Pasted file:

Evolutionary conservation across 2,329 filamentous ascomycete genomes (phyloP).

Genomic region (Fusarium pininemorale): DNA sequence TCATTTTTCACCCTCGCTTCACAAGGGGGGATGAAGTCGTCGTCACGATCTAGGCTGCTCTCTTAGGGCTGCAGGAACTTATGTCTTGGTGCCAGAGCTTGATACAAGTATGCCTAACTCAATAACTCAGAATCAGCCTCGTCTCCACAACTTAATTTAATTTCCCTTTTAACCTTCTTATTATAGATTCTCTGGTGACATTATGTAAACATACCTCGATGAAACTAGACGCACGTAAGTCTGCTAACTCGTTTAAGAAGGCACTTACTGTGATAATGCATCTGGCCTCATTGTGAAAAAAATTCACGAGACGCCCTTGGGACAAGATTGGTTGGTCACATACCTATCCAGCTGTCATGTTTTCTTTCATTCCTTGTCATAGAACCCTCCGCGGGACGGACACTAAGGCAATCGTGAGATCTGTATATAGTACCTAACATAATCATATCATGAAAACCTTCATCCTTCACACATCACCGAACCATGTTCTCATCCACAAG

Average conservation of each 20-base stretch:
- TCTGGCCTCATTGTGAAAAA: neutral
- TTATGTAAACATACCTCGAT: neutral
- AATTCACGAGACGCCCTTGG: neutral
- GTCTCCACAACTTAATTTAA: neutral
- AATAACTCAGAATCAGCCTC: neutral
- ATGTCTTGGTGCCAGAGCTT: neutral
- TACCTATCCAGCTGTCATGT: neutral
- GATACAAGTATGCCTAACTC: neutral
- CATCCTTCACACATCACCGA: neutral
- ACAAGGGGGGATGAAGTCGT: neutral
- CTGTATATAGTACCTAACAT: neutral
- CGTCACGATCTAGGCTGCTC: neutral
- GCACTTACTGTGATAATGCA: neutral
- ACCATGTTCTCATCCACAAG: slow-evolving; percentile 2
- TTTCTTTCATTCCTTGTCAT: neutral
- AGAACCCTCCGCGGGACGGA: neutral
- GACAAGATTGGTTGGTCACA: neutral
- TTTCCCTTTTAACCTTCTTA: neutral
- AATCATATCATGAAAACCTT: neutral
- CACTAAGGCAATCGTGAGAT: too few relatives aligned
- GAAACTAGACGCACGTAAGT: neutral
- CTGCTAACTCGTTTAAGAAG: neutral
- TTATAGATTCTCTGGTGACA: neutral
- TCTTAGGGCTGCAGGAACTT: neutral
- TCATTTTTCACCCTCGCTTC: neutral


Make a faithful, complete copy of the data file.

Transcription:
Evolutionary conservation across 2,329 filamentous ascomycete genomes (phyloP).

Genomic region (Fusarium pininemorale): DNA sequence TCATTTTTCACCCTCGCTTCACAAGGGGGGATGAAGTCGTCGTCACGATCTAGGCTGCTCTCTTAGGGCTGCAGGAACTTATGTCTTGGTGCCAGAGCTTGATACAAGTATGCCTAACTCAATAACTCAGAATCAGCCTCGTCTCCACAACTTAATTTAATTTCCCTTTTAACCTTCTTATTATAGATTCTCTGGTGACATTATGTAAACATACCTCGATGAAACTAGACGCACGTAAGTCTGCTAACTCGTTTAAGAAGGCACTTACTGTGATAATGCATCTGGCCTCATTGTGAAAAAAATTCACGAGACGCCCTTGGGACAAGATTGGTTGGTCACATACCTATCCAGCTGTCATGTTTTCTTTCATTCCTTGTCATAGAACCCTCCGCGGGACGGACACTAAGGCAATCGTGAGATCTGTATATAGTACCTAACATAATCATATCATGAAAACCTTCATCCTTCACACATCACCGAACCATGTTCTCATCCACAAG

Average conservation of each 20-base stretch:
- TCTGGCCTCATTGTGAAAAA: neutral
- TTATGTAAACATACCTCGAT: neutral
- AATTCACGAGACGCCCTTGG: neutral
- GTCTCCACAACTTAATTTAA: neutral
- AATAACTCAGAATCAGCCTC: neutral
- ATGTCTTGGTGCCAGAGCTT: neutral
- TACCTATCCAGCTGTCATGT: neutral
- GATACAAGTATGCCTAACTC: neutral
- CATCCTTCACACATCACCGA: neutral
- ACAAGGGGGGATGAAGTCGT: neutral
- CTGTATATAGTACCTAACAT: neutral
- CGTCACGATCTAGGCTGCTC: neutral
- GCACTTACTGTGATAATGCA: neutral
- ACCATGTTCTCATCCACAAG: slow-evolving; percentile 2
- TTTCTTTCATTCCTTGTCAT: neutral
- AGAACCCTCCGCGGGACGGA: neutral
- GACAAGATTGGTTGGTCACA: neutral
- TTTCCCTTTTAACCTTCTTA: neutral
- AATCATATCATGAAAACCTT: neutral
- CACTAAGGCAATCGTGAGAT: too few relatives aligned
- GAAACTAGACGCACGTAAGT: neutral
- CTGCTAACTCGTTTAAGAAG: neutral
- TTATAGATTCTCTGGTGACA: neutral
- TCTTAGGGCTGCAGGAACTT: neutral
- TCATTTTTCACCCTCGCTTC: neutral